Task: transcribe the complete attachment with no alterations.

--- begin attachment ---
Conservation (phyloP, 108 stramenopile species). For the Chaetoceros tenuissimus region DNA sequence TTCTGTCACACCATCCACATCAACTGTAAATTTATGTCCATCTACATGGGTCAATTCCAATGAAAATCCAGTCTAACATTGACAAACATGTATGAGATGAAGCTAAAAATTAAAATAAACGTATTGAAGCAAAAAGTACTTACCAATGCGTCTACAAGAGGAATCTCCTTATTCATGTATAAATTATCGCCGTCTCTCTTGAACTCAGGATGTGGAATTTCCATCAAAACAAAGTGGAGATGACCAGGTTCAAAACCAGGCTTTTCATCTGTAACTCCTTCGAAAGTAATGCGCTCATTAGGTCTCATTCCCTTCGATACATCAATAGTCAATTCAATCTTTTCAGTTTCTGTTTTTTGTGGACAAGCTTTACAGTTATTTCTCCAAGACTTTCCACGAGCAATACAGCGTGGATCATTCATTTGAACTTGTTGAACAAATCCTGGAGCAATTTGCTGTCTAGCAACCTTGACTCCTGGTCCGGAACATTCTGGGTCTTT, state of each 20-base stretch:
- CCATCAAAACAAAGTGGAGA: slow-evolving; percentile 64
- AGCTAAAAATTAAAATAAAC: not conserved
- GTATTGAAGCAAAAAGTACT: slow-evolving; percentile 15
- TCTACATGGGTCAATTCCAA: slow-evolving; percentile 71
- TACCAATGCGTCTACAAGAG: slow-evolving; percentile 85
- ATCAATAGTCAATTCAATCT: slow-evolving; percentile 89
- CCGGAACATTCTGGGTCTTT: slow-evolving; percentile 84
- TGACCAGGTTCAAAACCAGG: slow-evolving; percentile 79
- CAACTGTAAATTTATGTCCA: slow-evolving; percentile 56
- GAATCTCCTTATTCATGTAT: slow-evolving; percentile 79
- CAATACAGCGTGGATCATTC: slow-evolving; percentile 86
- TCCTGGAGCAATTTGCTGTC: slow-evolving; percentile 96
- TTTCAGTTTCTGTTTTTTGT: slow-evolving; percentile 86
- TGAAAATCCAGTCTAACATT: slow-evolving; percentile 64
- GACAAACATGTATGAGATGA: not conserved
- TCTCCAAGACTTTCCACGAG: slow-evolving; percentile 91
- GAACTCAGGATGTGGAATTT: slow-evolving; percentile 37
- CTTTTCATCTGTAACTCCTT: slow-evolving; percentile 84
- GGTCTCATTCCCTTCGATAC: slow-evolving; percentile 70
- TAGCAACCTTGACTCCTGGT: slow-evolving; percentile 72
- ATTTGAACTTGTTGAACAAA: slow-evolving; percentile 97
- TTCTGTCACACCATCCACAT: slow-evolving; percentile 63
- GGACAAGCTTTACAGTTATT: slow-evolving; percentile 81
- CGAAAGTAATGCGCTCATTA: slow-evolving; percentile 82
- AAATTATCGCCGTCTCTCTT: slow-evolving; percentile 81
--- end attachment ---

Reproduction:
Conservation (phyloP, 108 stramenopile species). For the Chaetoceros tenuissimus region DNA sequence TTCTGTCACACCATCCACATCAACTGTAAATTTATGTCCATCTACATGGGTCAATTCCAATGAAAATCCAGTCTAACATTGACAAACATGTATGAGATGAAGCTAAAAATTAAAATAAACGTATTGAAGCAAAAAGTACTTACCAATGCGTCTACAAGAGGAATCTCCTTATTCATGTATAAATTATCGCCGTCTCTCTTGAACTCAGGATGTGGAATTTCCATCAAAACAAAGTGGAGATGACCAGGTTCAAAACCAGGCTTTTCATCTGTAACTCCTTCGAAAGTAATGCGCTCATTAGGTCTCATTCCCTTCGATACATCAATAGTCAATTCAATCTTTTCAGTTTCTGTTTTTTGTGGACAAGCTTTACAGTTATTTCTCCAAGACTTTCCACGAGCAATACAGCGTGGATCATTCATTTGAACTTGTTGAACAAATCCTGGAGCAATTTGCTGTCTAGCAACCTTGACTCCTGGTCCGGAACATTCTGGGTCTTT, state of each 20-base stretch:
- CCATCAAAACAAAGTGGAGA: slow-evolving; percentile 64
- AGCTAAAAATTAAAATAAAC: not conserved
- GTATTGAAGCAAAAAGTACT: slow-evolving; percentile 15
- TCTACATGGGTCAATTCCAA: slow-evolving; percentile 71
- TACCAATGCGTCTACAAGAG: slow-evolving; percentile 85
- ATCAATAGTCAATTCAATCT: slow-evolving; percentile 89
- CCGGAACATTCTGGGTCTTT: slow-evolving; percentile 84
- TGACCAGGTTCAAAACCAGG: slow-evolving; percentile 79
- CAACTGTAAATTTATGTCCA: slow-evolving; percentile 56
- GAATCTCCTTATTCATGTAT: slow-evolving; percentile 79
- CAATACAGCGTGGATCATTC: slow-evolving; percentile 86
- TCCTGGAGCAATTTGCTGTC: slow-evolving; percentile 96
- TTTCAGTTTCTGTTTTTTGT: slow-evolving; percentile 86
- TGAAAATCCAGTCTAACATT: slow-evolving; percentile 64
- GACAAACATGTATGAGATGA: not conserved
- TCTCCAAGACTTTCCACGAG: slow-evolving; percentile 91
- GAACTCAGGATGTGGAATTT: slow-evolving; percentile 37
- CTTTTCATCTGTAACTCCTT: slow-evolving; percentile 84
- GGTCTCATTCCCTTCGATAC: slow-evolving; percentile 70
- TAGCAACCTTGACTCCTGGT: slow-evolving; percentile 72
- ATTTGAACTTGTTGAACAAA: slow-evolving; percentile 97
- TTCTGTCACACCATCCACAT: slow-evolving; percentile 63
- GGACAAGCTTTACAGTTATT: slow-evolving; percentile 81
- CGAAAGTAATGCGCTCATTA: slow-evolving; percentile 82
- AAATTATCGCCGTCTCTCTT: slow-evolving; percentile 81